It is time to get rid of the stigma
Rekha has resigned from her job from a renowned RMG factory after serving for three years. She joined as an apprentice who took her job very seriously from day one. Her job involved pushing trolleys laden with garments, putting garments in sacks for sending to the wash, issuing thread cones to the operators in the sewing lines, and the like.
She had no experience to start with. But she had very keen eyes and a strong desire to learn how to operate a machine confidently and quickly pick up processes which are valued much and sought after.
Among some successful senior operators, she found a role model in the factory, who inspired her. She was basically an obedient worker who did not need a reminder to use the mask, put down the eye guard in her machine, dress in a clean and tidy uniform, have her head scarf on, and keep her workstation organized.
She drew almost Tk20,000 per month including her over time, performance bonus, and other entitlements. She helped her parents by sending money to them in Rangpur and supported a younger brother’s schooling.
Just a few days back, she went on leave to spend some quality time with her family. The news came like a bolt from the blue when her father announced that she was to be married off. She must leave the job, her father demanded, and come back home because her marriage has been settled with a boy from the next village.
She was in tears while submitting her resignation. She disclosed that she had never seen the boy and heard he ran a small grocery shop in the village.
However painful it was, Rekha had to leave and submit herself to the desire of her parents and accept the wedding proposal.
Another case: Sakina approached the HRD of her company for a loan from her provident fund. She served 10 years and accumulated a hefty amount. The authority was kind to consider her case because she was planning to marry her daughter off.
She got the loan and was happy that she could organize the cherished ceremonies in a befitting manner. Her husband drives an auto rickshaw to play his part in the family.
The lady working as Sakina’s personnel manager happened to be a mother figure to the workers because of her intimate involvement with them on a daily basis. They shared many of their inner stories at ease with her.
Sakina in the form of a friendly chat shared with her that she was not going to disclose that she served in a garments factory. On inquiry, she said that the last time a family came with a marriage proposal, and they came to learn the mother’s occupation, they didn’t take the step further.
The aforementioned are typical cases that show the kind of social stigma our RMG sector workers have to put up with. Is it not very unfortunate that the sector which is doing so much for our economy does not have social acceptance?
Why is the profession looked down upon? What is the working environment? Is it something so demeaning?
We need to have a closer look at things. RMG is dominated by women workers, with more than 90% being female. It is much more friendly and supportive of women compared to domestic help in the country or even abroad.
In domestic worker positions, there are a lot of cases of maltreatment, torture, oppression of various kinds against which the victims have hardly any say.
On the contrary, the minimum facility that a compliant workplace in RMG provides will include a guaranteed salary at the end of the month, freshly cooked meals at noon, regular health check-ups by an in house doctor, emergency medical care, festival allowances, death compensation, maternity leave with full three months’ salary, and in case of diseases such as TB, six months’ leave with salary.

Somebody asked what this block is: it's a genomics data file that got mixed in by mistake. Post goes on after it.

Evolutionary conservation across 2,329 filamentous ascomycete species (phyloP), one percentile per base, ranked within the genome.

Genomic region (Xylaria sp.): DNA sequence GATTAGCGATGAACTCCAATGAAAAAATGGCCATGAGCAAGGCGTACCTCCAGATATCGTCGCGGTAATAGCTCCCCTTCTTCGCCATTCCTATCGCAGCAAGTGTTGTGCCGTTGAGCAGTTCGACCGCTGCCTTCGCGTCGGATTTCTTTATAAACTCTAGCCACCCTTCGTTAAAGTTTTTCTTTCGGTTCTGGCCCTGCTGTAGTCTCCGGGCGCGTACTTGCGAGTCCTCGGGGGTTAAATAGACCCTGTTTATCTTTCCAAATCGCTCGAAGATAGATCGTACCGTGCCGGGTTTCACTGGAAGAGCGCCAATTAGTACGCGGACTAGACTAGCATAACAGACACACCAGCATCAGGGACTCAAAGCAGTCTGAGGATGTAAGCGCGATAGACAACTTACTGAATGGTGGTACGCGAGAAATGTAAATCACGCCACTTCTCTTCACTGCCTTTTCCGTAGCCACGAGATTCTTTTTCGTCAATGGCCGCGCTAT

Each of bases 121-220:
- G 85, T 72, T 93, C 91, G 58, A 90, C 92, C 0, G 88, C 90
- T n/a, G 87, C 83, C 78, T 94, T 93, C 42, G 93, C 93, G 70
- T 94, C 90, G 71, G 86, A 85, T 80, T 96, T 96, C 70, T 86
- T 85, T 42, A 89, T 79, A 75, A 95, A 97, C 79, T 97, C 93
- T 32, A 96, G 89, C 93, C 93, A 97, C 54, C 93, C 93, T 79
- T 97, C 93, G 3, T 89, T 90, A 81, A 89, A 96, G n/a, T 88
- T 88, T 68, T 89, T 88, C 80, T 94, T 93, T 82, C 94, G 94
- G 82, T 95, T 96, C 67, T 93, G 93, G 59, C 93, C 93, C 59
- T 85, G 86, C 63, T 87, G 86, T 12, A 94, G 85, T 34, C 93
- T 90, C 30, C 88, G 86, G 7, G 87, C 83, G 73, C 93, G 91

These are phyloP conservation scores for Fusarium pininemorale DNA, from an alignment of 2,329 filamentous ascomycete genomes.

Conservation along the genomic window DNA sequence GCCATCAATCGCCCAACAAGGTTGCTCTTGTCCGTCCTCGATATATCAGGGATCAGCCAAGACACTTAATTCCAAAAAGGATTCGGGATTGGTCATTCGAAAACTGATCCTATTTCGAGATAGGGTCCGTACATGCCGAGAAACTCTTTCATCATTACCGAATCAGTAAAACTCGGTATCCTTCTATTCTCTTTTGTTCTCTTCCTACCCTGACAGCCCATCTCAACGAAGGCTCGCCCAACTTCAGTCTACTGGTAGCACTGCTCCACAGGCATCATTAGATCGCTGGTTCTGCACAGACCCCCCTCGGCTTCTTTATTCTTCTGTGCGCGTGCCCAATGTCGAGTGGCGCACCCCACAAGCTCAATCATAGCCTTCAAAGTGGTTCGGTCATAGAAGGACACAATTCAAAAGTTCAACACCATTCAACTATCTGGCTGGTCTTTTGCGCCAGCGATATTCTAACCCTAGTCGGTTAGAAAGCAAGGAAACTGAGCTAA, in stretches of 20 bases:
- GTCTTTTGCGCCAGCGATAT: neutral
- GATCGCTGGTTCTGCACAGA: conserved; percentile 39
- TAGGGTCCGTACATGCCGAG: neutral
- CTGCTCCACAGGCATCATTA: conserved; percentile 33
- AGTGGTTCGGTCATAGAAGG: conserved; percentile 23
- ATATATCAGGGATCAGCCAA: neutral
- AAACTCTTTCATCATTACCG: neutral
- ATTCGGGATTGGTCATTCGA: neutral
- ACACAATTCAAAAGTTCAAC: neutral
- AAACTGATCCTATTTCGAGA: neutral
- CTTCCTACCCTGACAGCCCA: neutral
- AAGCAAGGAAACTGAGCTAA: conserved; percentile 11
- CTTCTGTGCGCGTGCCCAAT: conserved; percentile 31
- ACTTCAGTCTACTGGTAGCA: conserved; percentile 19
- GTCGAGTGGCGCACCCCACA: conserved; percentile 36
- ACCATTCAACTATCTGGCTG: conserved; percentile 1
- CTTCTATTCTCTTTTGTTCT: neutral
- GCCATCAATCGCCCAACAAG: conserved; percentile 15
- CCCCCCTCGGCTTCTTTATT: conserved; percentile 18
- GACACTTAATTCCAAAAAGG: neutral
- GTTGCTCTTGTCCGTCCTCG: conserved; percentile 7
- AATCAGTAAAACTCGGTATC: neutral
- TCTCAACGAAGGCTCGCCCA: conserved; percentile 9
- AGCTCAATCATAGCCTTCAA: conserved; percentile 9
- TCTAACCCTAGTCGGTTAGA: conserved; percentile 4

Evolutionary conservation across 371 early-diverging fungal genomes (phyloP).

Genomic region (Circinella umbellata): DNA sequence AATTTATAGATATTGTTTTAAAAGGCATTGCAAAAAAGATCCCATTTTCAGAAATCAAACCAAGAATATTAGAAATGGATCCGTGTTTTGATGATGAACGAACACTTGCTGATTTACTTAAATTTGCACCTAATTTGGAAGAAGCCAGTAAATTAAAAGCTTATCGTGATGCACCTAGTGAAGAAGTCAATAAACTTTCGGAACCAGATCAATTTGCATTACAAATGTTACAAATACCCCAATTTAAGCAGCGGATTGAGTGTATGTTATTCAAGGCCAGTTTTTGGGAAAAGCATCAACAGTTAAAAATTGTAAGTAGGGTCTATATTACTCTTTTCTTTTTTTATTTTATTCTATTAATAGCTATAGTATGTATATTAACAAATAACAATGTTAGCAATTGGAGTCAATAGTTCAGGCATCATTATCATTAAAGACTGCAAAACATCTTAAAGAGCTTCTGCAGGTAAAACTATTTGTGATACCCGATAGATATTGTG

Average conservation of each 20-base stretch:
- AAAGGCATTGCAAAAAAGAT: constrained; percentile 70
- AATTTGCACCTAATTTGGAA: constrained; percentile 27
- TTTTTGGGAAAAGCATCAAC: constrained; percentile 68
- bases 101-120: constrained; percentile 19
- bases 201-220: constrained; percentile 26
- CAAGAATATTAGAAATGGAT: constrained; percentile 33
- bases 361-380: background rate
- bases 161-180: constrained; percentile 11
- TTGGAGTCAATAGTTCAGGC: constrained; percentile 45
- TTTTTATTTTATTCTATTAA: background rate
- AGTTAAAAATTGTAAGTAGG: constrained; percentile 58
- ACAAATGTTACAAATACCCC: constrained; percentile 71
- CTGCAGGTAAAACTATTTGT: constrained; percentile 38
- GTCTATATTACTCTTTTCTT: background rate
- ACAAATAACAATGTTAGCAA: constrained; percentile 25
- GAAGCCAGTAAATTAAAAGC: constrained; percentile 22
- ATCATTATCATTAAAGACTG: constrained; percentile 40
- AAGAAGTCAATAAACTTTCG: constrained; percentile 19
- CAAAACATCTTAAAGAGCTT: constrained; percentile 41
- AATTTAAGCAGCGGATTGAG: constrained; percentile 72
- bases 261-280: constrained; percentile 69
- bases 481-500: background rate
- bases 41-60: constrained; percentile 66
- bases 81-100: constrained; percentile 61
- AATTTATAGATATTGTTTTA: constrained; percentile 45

These are some of the benefits that are only available to RMG workers. Most of them come from villages with no skill. It is during the job that they turn themselves into skilled workers who earn their bread with dignity. They are not at the mercy of anybody.
How then do we deal with the state of affairs prevailing now? How to promote their social acceptance? Can media, our society as a whole, help?
The happy faces and performers in this sector deserve a proper focus. There are workers who happen to be the only bread-earners of the family, taking care of a sick father or mother, caring for a jobless husband, buying a coveted mobile phone for a jobless brother, and paying for children’s education.
The contribution of RMG to our economy is well known to everybody. Besides the fact that RMG is our largest export earning sector, its socio-economic impact is also enormous. When a husband, a father, or a brother in the family is unable to manage a means of earning, a brave girl takes a step forward.
She comes to the city taking a big challenge of acclimatizing into this new world and get the wheel rolling. Think of the chain of activity it has initiated. The shopping places, hospitals, diagnostic centres, medicine shops, grocery shops, restaurants, wayside vendors on the road, cheap jewellery, numerous buses, human haulers, auto-rickshaws running on the road, you name it.
I have seen jobless young men swarming around EPZ and earning a livelihood just by writing applications of female workers on common things like resignations, loans from their provided funds, preparing a CV of an applicant and the like.
The other day I happened to glance at some graffiti on the wall which said: “When women own property, they are owned by none.” It seems that we are dead against our women owning any property or being masters of their own fates.
In spite of doing so much for their families and the country as a whole, where exactly is women empowerment taking place?
Brig Gen Qazi Abidus Samad (retd) takes care of HR and Admin in a multi-national RMG organization.